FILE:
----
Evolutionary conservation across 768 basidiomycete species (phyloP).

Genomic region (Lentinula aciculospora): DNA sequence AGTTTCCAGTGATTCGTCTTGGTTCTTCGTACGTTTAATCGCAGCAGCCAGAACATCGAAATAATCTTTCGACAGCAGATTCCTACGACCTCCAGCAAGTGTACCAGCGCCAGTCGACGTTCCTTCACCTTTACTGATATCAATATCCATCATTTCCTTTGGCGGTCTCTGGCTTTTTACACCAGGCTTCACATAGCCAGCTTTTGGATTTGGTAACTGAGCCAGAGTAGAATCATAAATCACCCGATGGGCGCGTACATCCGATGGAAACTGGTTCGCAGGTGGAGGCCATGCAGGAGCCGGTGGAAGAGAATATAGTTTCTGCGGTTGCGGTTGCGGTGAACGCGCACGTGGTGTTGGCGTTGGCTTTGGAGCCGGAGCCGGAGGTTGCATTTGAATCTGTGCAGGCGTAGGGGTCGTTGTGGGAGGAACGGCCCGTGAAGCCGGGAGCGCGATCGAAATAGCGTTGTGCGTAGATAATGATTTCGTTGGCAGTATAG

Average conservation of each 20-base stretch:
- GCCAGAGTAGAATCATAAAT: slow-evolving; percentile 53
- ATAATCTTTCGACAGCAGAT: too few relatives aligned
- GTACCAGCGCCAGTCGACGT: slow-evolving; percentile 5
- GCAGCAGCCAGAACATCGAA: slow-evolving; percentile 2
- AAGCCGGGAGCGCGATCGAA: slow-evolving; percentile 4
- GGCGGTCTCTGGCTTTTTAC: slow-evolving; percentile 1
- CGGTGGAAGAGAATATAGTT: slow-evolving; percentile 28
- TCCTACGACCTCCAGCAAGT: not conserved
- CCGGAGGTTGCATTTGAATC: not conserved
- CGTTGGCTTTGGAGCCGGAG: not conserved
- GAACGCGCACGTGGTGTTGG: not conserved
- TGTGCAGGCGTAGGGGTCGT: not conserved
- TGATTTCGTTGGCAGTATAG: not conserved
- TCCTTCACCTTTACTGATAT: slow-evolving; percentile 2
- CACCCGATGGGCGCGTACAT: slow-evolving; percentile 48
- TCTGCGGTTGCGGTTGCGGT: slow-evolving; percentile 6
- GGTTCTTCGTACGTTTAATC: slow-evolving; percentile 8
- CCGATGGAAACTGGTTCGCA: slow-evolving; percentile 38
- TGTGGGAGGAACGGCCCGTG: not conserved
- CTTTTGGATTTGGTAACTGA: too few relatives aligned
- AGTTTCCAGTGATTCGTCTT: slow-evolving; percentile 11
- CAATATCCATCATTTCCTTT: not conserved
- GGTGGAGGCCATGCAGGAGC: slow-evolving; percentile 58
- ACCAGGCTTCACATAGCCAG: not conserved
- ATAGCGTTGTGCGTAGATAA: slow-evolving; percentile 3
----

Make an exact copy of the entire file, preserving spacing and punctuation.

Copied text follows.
Evolutionary conservation across 768 basidiomycete species (phyloP).

Genomic region (Lentinula aciculospora): DNA sequence AGTTTCCAGTGATTCGTCTTGGTTCTTCGTACGTTTAATCGCAGCAGCCAGAACATCGAAATAATCTTTCGACAGCAGATTCCTACGACCTCCAGCAAGTGTACCAGCGCCAGTCGACGTTCCTTCACCTTTACTGATATCAATATCCATCATTTCCTTTGGCGGTCTCTGGCTTTTTACACCAGGCTTCACATAGCCAGCTTTTGGATTTGGTAACTGAGCCAGAGTAGAATCATAAATCACCCGATGGGCGCGTACATCCGATGGAAACTGGTTCGCAGGTGGAGGCCATGCAGGAGCCGGTGGAAGAGAATATAGTTTCTGCGGTTGCGGTTGCGGTGAACGCGCACGTGGTGTTGGCGTTGGCTTTGGAGCCGGAGCCGGAGGTTGCATTTGAATCTGTGCAGGCGTAGGGGTCGTTGTGGGAGGAACGGCCCGTGAAGCCGGGAGCGCGATCGAAATAGCGTTGTGCGTAGATAATGATTTCGTTGGCAGTATAG

Average conservation of each 20-base stretch:
- GCCAGAGTAGAATCATAAAT: slow-evolving; percentile 53
- ATAATCTTTCGACAGCAGAT: too few relatives aligned
- GTACCAGCGCCAGTCGACGT: slow-evolving; percentile 5
- GCAGCAGCCAGAACATCGAA: slow-evolving; percentile 2
- AAGCCGGGAGCGCGATCGAA: slow-evolving; percentile 4
- GGCGGTCTCTGGCTTTTTAC: slow-evolving; percentile 1
- CGGTGGAAGAGAATATAGTT: slow-evolving; percentile 28
- TCCTACGACCTCCAGCAAGT: not conserved
- CCGGAGGTTGCATTTGAATC: not conserved
- CGTTGGCTTTGGAGCCGGAG: not conserved
- GAACGCGCACGTGGTGTTGG: not conserved
- TGTGCAGGCGTAGGGGTCGT: not conserved
- TGATTTCGTTGGCAGTATAG: not conserved
- TCCTTCACCTTTACTGATAT: slow-evolving; percentile 2
- CACCCGATGGGCGCGTACAT: slow-evolving; percentile 48
- TCTGCGGTTGCGGTTGCGGT: slow-evolving; percentile 6
- GGTTCTTCGTACGTTTAATC: slow-evolving; percentile 8
- CCGATGGAAACTGGTTCGCA: slow-evolving; percentile 38
- TGTGGGAGGAACGGCCCGTG: not conserved
- CTTTTGGATTTGGTAACTGA: too few relatives aligned
- AGTTTCCAGTGATTCGTCTT: slow-evolving; percentile 11
- CAATATCCATCATTTCCTTT: not conserved
- GGTGGAGGCCATGCAGGAGC: slow-evolving; percentile 58
- ACCAGGCTTCACATAGCCAG: not conserved
- ATAGCGTTGTGCGTAGATAA: slow-evolving; percentile 3